Blog

2017/03/21

Women in Supply Chain

By Anna Kazaeva, UK Marketing Manager

Every year we celebrate International Women’s Day on the 8th of March. With many countries making it an official holiday, the meaning of the day has somewhat shifted from celebrating the social awareness of the struggles of women to praising all females for just being a woman. Do not misunderstand me, I for one, believe that no reason is needed to celebrate us women on a daily basis. However it might be interesting to go back to the original concept and, given the nature of our blog, look at women in the supply chain.

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With the supply chain industry being traditionally dominated by males, more and more women are entering every year demonstrating that they can do just as good a job. Unfortunately, as encouraging as that is, when looking at facts and figures – particularly Gartner’s Survey Analysis: Women in Supply Chain conducted in 2016 – the key findings that emerge are that as the corporate ladder rises, the percentage of women in leadership positions decreases. According to the study, although women do represent 35% of the industry, only 5% progress and hold high posts such as CSCO’s, EVPs and SVPs.

The representative numbers are a direct reflection of companies failing to outline clear targets as well as the steps and initiatives required to accomplish them.  The study carries on highlighting the fact that “nearly 70% of European organisations have no stated goal to increase the number of female leaders in supply chain. Therein lies a problem. The integral part of the supply chain industry is to plan. From demand forecasting to agreeing with your logistics suppliers, companies plan ahead in order to achieve the desired results. So why should the improvement of women numbers in the supply chain be any different? Furthermore, the companies that do plan and encourage the change in many cases rely on corporate programmes, rather than specific initiatives concentrating on the supply chain.

AWESOME (Achieving Women’s Excellence in Supply Chain Operations, Management & Educations), the main contributor in Gartner’s study, is one of the most prominent organisations to have been working on encouraging the development of emerging female leaders and young professionals. The organisation has been continuously working on improving the climate for advancing women within the industry. Through various events AWESOME encourages women to exchange their experiences and knowledge. However disappointing it might be to discover that the general perception of women advancing in supply chain is not as fast as desired, according to Dr. Nancy Nix, AWESOME Executive Director, “the study gives a foundation to work from so we can measure actual progress”.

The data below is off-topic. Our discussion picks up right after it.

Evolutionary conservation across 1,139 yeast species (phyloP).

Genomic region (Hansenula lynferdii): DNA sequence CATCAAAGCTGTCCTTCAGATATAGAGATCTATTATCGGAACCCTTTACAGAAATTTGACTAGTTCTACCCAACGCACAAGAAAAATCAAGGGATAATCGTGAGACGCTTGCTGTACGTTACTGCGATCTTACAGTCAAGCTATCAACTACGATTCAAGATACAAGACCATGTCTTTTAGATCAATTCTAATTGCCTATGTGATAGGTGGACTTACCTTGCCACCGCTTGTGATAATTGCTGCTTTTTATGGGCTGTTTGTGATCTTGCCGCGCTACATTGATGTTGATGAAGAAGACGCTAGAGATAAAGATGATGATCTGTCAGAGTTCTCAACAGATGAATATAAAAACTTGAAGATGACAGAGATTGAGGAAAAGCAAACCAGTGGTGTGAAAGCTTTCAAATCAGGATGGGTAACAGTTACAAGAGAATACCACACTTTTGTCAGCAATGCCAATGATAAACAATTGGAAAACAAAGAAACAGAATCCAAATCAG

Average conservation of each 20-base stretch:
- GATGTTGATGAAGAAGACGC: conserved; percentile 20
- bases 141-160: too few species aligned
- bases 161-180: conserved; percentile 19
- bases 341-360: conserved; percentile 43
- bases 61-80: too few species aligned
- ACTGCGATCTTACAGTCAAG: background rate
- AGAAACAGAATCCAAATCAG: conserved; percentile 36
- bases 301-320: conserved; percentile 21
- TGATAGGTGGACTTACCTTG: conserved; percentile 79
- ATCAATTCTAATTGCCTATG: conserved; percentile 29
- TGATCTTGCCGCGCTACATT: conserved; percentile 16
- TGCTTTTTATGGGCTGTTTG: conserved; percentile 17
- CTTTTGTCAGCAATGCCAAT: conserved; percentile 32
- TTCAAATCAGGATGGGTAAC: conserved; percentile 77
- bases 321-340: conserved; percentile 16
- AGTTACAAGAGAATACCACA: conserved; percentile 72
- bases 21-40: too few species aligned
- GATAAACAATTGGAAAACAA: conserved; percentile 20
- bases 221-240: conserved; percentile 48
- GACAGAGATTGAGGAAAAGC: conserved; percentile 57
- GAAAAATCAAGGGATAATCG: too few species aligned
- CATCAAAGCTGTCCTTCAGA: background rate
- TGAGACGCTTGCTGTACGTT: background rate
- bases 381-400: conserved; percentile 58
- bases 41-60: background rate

So what are the next steps that companies need to take in order to encourage the change? As already mentioned, a clear message is important throughout the organisation. However it’s essential that in order for things to work it has to be received at all levels. Gartner advocates stronger recruitment practices with solid guidance programmes in order to increase the number of women at entry levels. It also suggests looking at mid-level recruitment into senior leadership positions and establishing relationships with universities that have at least 40% female participation for undergraduates.

Of course the idea is not to declare war on our male colleagues but to remove possible barriers allowing and encouraging equal participation for both. In today’s competitive market, companies should use every possible advantage in their favour. Encouraging equality and diversity has been already proven in numerous studies to increase organisational performance and enhance a company’s reputation. So while the progress towards the end goal might not be as fast as we hoped, it is important to recognise that changes are taking place.

 

References:
To access the full study, please visit Gartner’s website: http://www.gartner.com/doc/3302218/survey-analysis-women-supply-chain
AWESOME: http://www.awesomeleaders.org

 

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